The role of paper remains important in the digital age, with this ubiquitous material still used daily for many purposes worldwide. In fact, the global production of paper and cardboard totals more than 400 million metric tons each year. The most produced type of paper is packaging paper and board, which has been growing in demand in recent years due to the online shopping boom. The two largest paper producing countries in the world are China and the United States.
Steps involved in turning pulp to paper
Raw material preparation
Step 1: Pulp preparation: Wood reaches to a pulp manufacturing factory in many forms. Depending on the condition of the raw material, professionals prepare it for pulping. Round-wood logs get debarked with the use of huge tumbling steel drums. Then, they get turned into small-sized chips, which get cleaned and stored for a while. Sometimes the factories also receive small chips in large quantities, which allows exclusion of debarking process.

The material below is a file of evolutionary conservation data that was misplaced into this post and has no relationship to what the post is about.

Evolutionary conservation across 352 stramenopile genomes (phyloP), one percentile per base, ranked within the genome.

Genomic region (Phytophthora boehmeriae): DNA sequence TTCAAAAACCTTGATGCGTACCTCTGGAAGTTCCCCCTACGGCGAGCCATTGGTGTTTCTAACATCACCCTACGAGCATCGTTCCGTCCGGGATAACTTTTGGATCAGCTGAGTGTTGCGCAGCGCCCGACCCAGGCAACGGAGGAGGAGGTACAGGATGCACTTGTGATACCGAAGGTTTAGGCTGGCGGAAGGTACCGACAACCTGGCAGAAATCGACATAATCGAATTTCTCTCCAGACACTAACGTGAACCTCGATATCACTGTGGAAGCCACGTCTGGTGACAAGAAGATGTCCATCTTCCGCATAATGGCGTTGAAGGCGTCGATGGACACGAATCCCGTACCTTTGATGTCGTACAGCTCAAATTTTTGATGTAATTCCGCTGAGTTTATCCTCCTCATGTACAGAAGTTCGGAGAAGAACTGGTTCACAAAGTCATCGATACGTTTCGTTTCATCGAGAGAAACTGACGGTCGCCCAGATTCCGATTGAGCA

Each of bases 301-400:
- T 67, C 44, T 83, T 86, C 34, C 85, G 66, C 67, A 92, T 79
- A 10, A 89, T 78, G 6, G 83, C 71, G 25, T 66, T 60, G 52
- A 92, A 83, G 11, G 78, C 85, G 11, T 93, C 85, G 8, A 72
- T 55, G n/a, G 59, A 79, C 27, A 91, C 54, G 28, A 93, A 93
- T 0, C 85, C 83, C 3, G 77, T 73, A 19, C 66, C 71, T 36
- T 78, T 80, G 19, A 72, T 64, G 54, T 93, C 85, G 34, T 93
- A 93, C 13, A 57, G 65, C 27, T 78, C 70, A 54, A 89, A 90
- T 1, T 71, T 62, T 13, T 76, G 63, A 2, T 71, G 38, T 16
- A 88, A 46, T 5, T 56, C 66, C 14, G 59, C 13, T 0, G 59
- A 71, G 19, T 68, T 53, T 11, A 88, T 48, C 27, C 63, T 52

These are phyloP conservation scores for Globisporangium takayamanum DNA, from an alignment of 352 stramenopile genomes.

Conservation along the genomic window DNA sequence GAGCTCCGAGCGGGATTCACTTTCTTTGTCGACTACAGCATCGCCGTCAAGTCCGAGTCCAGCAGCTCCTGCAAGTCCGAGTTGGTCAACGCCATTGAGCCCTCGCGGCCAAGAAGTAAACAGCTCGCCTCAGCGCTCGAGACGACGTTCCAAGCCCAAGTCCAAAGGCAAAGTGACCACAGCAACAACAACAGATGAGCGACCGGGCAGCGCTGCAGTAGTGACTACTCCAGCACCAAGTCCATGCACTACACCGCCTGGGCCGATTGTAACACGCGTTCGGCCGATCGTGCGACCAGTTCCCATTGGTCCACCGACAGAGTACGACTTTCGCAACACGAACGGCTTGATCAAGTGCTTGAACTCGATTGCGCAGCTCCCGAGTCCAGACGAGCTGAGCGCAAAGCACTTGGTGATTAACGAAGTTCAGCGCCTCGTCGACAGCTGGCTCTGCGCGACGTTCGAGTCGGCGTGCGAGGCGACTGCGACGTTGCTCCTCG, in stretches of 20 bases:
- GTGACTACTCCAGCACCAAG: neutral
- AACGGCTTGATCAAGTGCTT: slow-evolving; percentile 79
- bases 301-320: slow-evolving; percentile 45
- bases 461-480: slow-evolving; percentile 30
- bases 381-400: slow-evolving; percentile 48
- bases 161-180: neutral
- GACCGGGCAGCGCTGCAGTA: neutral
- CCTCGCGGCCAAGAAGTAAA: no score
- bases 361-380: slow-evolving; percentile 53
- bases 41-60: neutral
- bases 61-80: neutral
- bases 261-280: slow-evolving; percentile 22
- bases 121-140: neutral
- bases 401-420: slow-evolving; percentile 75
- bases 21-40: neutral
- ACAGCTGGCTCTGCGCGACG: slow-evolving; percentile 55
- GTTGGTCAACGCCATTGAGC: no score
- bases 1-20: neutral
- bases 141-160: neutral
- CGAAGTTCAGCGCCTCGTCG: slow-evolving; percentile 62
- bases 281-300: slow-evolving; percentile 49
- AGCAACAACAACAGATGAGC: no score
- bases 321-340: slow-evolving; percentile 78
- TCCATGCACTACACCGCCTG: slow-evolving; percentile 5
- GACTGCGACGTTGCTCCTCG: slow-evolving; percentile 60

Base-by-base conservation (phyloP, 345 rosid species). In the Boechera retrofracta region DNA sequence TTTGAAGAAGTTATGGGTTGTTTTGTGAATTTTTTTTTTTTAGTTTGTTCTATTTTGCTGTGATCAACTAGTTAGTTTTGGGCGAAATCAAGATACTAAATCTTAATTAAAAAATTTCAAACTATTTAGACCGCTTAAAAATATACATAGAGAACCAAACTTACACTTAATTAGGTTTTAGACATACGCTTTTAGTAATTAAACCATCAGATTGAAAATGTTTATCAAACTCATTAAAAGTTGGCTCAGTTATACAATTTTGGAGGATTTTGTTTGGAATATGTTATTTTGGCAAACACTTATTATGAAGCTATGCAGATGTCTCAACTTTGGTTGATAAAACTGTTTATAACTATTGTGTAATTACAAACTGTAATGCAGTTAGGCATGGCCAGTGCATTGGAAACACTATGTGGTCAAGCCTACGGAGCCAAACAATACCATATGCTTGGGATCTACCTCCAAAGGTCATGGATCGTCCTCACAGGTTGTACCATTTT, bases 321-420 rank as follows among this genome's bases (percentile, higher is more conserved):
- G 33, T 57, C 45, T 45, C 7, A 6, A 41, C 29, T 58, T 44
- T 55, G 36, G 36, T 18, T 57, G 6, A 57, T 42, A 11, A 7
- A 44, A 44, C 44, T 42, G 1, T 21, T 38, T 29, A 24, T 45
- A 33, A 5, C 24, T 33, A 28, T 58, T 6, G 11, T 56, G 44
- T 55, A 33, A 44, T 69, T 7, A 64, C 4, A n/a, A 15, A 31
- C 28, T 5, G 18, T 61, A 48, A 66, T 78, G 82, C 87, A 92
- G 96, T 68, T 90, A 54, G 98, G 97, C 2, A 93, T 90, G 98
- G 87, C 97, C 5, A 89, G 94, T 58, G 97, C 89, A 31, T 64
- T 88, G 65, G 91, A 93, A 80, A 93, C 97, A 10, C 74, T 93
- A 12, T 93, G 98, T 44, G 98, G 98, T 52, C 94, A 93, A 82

Step 2: Fiber preparation: This stage involves a number of pulping technologies. High-temperature steam is used for fiber separation. This is called the digestion of chips. A digester or huge pressure cooker is used with appropriate chemicals to complete the process of chemical pulping. The digestion process allows wood chips to dissolve partially into various extractives including lignin.
Step 3: Bleaching: After fiber separation, the pulp contains several discoloration materials. Hence, bleaching is necessary to acquire the white, clean appeal. Sodium hydroxide is a pretty strong alkali chemical compound that helps in the dissolution of lignin discoloration from the surface of fibers.
A paper machine is typically 10 – 25 feet wide and can range in length anywhere from half a football field (50 yards) to the full length (100 yards). The machine has two main components; a wet end and a dry end.
Step 1: The pulp mixture and water are spread across a forming fabric which resembles a large mesh screen on the front end, or wet end, of the paper machine.
Step 2: At this point, the pulp is 99.5 % water to 0.5 % pulp. Gravity, suction, and a mechanized vibration of the screen quickly begin to remove 20% of the water, much of which is re-used at the mill. Strict environmental guidelines are followed for the volume and quality.